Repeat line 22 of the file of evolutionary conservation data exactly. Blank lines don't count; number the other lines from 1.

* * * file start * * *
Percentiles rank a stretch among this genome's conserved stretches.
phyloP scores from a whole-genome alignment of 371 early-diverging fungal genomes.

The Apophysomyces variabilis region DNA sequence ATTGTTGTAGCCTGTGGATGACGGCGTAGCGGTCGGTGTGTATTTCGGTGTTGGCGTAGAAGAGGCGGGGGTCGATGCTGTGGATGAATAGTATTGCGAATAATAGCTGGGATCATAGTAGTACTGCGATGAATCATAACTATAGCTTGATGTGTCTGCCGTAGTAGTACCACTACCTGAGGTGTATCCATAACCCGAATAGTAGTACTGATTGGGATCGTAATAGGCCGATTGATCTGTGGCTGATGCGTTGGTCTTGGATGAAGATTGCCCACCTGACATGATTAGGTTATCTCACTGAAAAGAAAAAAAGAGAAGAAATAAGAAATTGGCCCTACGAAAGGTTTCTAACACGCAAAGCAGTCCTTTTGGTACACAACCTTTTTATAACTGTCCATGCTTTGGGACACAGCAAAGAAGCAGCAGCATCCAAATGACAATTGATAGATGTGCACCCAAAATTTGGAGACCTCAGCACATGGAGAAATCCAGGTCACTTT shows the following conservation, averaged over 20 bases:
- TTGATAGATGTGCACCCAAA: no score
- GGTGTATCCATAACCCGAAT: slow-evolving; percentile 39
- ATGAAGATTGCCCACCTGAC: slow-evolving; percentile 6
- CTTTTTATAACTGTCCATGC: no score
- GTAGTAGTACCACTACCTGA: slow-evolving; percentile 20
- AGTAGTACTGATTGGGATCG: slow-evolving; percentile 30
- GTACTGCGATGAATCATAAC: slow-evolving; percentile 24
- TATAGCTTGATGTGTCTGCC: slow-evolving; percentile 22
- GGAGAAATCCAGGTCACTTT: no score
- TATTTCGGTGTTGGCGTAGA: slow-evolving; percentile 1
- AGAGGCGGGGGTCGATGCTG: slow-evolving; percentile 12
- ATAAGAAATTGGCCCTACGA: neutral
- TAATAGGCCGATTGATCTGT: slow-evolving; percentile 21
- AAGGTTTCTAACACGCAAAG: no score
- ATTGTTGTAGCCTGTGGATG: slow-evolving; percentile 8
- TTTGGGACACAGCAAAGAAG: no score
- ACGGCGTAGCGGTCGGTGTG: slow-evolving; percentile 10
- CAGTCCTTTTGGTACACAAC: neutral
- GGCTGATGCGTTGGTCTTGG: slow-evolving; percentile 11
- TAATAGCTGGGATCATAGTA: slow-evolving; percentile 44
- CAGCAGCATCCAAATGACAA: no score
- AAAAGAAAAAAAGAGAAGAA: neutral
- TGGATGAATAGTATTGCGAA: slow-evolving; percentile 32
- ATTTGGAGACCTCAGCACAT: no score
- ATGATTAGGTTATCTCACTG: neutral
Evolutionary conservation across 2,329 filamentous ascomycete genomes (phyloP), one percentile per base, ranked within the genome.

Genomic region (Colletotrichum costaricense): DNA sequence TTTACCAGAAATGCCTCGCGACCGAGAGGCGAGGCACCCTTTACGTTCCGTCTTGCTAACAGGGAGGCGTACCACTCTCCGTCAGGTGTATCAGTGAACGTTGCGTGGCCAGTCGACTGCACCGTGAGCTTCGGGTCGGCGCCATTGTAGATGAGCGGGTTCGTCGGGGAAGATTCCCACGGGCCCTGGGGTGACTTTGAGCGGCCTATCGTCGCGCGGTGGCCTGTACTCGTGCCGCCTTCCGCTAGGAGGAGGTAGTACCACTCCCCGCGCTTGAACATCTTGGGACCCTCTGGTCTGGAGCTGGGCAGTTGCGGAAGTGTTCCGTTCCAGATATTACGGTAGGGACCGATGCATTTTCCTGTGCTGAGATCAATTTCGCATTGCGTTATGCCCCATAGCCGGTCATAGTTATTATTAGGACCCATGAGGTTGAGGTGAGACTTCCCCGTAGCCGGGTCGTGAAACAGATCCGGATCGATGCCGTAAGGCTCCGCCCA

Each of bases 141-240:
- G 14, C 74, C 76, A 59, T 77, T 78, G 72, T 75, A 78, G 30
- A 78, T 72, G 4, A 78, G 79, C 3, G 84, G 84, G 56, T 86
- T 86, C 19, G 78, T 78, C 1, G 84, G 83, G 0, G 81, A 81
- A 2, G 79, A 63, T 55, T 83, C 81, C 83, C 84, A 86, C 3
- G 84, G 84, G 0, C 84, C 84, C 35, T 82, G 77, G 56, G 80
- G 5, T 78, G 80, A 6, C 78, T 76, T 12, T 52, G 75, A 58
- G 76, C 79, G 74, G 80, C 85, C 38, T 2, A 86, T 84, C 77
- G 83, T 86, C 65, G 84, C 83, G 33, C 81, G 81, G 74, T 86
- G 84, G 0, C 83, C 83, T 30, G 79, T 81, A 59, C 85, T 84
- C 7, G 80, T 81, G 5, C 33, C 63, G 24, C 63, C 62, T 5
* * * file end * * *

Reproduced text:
- GGCTGATGCGTTGGTCTTGG: slow-evolving; percentile 11